Forehead Aliens, Rishathra, and the Ecology of Alien Worlds
As long time watchers of the various Star Trek series and movies know, the galaxy seems to be populated by humanoid aliens, which differ mainly in the arrangement of bumps, ridges, and other patterns on their head. These are generally termed “rubber-forehead aliens,” for the prostheses used to give each their distinctive appearance. It seems that below the neck the differences must be minor, since not only do individuals from ostensibly different species find each other physically attractive, they engage in sex and somehow produce viable hybrids. There are mixed Human-Vulcans, Human-Klingons, Human-Romulans, Bajoran-Cardassian, and so on. In Larry Niven’s Ringworld novels, he calls “sexual practice outside one’s own species but within the intelligent hominoids”: rishathra. The prevalence and reproductive success of rishathra in the Star Trek universe was explained in The Next Generation episode The Chase, where a hologram of a hominoid species extinct for billions of years explains that they seeded their DNA throughout the galaxy. “”So…four billion years ago someone scattered this genetic material into the primordial soup of at least 19 different planets across the galaxy?” “The genetic information must have been incorporated into the earliest lifeforms on these planets and then passed down through each generation.”
As a Star Trek fan, I appreciate the writers attempt to explain within their universe what were actually constraints produced by the need to use human actors and save on CGI. Personally, I don’t think it was necessary (don’t get me started on their contortions to explain changes in the appearance of the Klingons). But as an evolutionary biologist, I am appalled. Even given that the original DNA of all nineteen planets was identical, the odds that the end result billions of years later would be nearly identical interfertile hominid species is zero. In the context of Steve Gould’s Wonderful Life, each of these are separate runs of the tape of life. Given the length of geological time and the role of chance, and that the initial starting conditions of each planet are different, contingency dictates that the end results would be widely disparate. Even if, as Simon Conway Morris has insisted, the rise of intelligence is inevitable, a human would still have a better chance of producing a fertile offspring with a starfish than with some hypothetical Romulan.
That said, there may still be some inevitable similarities among the species or at least among the biosphere of their planets. These similarities come from, as Steve Vogel (1998: Cat’s Paws and Catapults) stated: “inescapable physical rules and environmental circumstances;’’ the unavoidable uniformitarian assumption that physics is physics and chemistry is chemistry throughout the universe. We see evidence of this on Earth in the ubiquity of convergence, the recurrence of form by unrelated organisms (see Improbable Destinies: Fate, Chance, And The Future of Evolution by Jonathan Losos for an excellent recent summary). Porpoises, sharks, and the extinct ichthyosaurs have similar forms dictated by the hydrodynamics of rapid movement in water. It can be predicted that some organisms swimming through the ocean of an alien planet would also have a streamlined shape. You can also predict that would have visual organs that produce an image and are tuned to the wavelengths of light that penetrate the atmosphere.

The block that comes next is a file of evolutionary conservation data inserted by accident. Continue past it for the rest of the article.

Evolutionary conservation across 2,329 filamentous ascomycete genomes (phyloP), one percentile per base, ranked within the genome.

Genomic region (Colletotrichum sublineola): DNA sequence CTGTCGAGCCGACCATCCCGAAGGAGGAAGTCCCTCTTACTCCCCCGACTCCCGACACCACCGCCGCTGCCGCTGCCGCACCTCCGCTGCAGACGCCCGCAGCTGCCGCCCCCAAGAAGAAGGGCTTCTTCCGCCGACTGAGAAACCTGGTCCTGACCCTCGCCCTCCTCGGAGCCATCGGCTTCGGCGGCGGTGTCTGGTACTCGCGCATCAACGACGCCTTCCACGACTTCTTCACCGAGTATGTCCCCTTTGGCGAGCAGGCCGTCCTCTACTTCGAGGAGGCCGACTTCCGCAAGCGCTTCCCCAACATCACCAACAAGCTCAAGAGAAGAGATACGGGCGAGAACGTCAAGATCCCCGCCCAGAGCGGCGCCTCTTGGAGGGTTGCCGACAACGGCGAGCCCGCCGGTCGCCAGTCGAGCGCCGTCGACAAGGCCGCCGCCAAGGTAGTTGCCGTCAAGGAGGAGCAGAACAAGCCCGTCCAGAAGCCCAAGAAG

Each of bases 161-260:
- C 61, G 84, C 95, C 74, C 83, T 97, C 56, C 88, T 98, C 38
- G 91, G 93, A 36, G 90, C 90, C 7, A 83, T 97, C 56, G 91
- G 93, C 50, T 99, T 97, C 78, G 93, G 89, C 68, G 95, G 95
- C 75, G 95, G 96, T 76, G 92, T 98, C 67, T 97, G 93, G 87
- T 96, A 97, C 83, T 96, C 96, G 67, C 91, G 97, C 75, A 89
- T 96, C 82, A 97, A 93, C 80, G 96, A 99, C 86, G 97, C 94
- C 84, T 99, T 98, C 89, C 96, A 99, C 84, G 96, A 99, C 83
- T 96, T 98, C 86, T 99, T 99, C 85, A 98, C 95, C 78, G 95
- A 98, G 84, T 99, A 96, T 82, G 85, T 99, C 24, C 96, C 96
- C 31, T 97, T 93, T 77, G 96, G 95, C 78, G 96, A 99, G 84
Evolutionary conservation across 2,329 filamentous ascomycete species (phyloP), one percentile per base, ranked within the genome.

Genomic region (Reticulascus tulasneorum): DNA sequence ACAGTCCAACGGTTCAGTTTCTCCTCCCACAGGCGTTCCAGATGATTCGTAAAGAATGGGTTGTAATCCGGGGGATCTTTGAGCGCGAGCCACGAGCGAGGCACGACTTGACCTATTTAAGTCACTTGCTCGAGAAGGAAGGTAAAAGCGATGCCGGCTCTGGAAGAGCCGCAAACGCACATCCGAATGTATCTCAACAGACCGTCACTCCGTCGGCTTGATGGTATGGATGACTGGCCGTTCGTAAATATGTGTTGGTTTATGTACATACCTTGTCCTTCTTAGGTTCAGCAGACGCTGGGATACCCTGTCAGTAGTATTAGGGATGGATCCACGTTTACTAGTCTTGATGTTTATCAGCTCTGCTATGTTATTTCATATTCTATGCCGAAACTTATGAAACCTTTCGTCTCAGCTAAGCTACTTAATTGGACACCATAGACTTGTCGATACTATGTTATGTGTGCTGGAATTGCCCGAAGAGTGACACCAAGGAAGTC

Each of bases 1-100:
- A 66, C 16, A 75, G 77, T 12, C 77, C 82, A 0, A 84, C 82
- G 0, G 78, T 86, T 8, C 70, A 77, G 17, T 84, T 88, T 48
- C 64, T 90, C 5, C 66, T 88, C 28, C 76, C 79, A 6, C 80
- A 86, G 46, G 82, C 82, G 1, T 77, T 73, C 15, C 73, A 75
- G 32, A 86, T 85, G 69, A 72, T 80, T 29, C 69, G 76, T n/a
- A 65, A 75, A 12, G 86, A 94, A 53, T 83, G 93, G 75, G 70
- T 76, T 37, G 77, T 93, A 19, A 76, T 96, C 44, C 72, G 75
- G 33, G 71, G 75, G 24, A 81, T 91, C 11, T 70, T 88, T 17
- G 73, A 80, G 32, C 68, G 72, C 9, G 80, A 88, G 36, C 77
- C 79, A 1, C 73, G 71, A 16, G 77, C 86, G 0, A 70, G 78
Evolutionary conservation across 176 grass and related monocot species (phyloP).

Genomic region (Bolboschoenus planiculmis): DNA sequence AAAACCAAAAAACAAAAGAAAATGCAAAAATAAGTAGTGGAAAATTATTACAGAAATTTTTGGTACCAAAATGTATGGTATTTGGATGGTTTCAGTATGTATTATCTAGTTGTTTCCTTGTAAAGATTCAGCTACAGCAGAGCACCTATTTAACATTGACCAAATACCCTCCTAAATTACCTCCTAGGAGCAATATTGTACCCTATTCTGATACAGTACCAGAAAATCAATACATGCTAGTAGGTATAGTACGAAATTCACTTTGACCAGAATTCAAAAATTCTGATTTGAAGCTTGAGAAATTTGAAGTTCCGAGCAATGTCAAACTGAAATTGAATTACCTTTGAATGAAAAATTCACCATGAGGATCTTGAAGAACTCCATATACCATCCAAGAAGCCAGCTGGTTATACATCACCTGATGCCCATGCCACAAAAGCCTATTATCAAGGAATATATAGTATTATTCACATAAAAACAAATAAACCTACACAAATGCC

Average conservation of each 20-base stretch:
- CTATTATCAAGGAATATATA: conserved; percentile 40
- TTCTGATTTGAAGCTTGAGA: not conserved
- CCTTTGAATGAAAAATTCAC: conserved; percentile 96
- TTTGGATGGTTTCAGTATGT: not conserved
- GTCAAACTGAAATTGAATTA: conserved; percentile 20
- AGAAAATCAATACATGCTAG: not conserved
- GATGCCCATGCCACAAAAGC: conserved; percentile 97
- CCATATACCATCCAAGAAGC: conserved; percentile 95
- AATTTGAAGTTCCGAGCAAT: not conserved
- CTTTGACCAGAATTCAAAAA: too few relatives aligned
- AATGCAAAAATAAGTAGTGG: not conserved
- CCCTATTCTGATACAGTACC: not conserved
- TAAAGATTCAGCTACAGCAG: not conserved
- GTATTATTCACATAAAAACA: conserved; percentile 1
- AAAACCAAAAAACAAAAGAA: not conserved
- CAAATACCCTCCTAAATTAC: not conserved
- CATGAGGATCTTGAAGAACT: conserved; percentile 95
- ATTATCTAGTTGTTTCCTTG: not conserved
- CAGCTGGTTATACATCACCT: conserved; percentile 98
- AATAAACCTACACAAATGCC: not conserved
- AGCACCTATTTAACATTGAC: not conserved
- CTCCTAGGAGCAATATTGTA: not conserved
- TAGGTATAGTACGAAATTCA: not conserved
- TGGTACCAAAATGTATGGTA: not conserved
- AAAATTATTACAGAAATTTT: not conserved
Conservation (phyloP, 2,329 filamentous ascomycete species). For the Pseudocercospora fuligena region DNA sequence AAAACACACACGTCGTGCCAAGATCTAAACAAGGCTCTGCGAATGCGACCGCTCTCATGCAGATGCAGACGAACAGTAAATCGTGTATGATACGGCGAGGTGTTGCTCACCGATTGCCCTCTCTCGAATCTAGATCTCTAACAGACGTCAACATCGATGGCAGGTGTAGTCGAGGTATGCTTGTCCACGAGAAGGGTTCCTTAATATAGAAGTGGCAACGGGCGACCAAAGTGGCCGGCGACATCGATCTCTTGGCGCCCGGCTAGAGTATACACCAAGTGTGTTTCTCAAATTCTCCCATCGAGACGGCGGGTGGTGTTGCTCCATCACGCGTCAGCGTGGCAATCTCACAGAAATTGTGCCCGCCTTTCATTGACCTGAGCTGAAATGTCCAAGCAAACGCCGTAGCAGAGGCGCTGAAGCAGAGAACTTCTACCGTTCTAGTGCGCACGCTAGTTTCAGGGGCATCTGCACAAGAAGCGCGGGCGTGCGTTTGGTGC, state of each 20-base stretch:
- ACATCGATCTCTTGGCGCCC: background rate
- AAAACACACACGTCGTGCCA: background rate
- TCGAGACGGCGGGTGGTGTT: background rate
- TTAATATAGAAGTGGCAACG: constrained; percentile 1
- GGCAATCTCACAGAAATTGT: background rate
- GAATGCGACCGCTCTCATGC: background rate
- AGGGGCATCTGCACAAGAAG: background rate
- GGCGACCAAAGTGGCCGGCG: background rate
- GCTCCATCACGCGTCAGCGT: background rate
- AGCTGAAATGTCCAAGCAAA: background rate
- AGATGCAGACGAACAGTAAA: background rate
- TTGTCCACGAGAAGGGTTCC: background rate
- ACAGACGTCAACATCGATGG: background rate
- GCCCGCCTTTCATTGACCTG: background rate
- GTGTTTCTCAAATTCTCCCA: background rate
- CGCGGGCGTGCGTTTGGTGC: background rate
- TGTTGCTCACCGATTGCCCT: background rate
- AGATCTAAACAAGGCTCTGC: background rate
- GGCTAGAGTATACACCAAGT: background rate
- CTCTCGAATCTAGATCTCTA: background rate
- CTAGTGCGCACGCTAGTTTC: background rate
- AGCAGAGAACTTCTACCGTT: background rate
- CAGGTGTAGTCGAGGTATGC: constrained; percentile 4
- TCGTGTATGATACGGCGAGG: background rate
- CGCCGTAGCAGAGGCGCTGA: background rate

It is not just form that would be expected to converge in some manner. We now recognize that the ecological roles played by organisms have not changed for hundreds of millions of years, even if the players themselves have come and gone. If some organisms find a way to directly tap the ambient energy and nutrients in the environment, some other organism will develop that survives by ingesting the first one or its waste products. Other organisms will find ways to remove particles from moving fluid or from the substrate. If nutrients become spatially isolated, perhaps in a living or dead organism, then methods for detecting their presence and moving towards will develop.
What I am suggesting here is that alien ecosystems with complex life will be on the base level be familiar to any ecologists. There will be filter feeders and deposit feeders, there will be food chains and food pyramids; there will be trophic interactions of all sorts. I strongly suspect there will be populations and communities. Even if life on another planet, as it was for most of Earth history, dominated by single-celled organisms, it would not be surprising if microbial ecology is quite similar, with organisms taking advantage of familiar chemistry to produce energy and obtain nutrients.
Given the numerous exoplanets that have been discovered over recent years, I think the discovery of one that supports life will happen sooner rather than later. It won’t have aliens that find the women and men of our species irresistible. And it won’t have organisms that share our DNA. But in some very fundamental ways, its biosphere will be quite familiar.
(after I wrote this, I became aware of a book that covers some of the same themes: Live Long and Evolve: What Star Trek Can Teach Us about Evolution, Genetics, and Life on Other Worlds by Mohamed Noor. I look forward to reading it).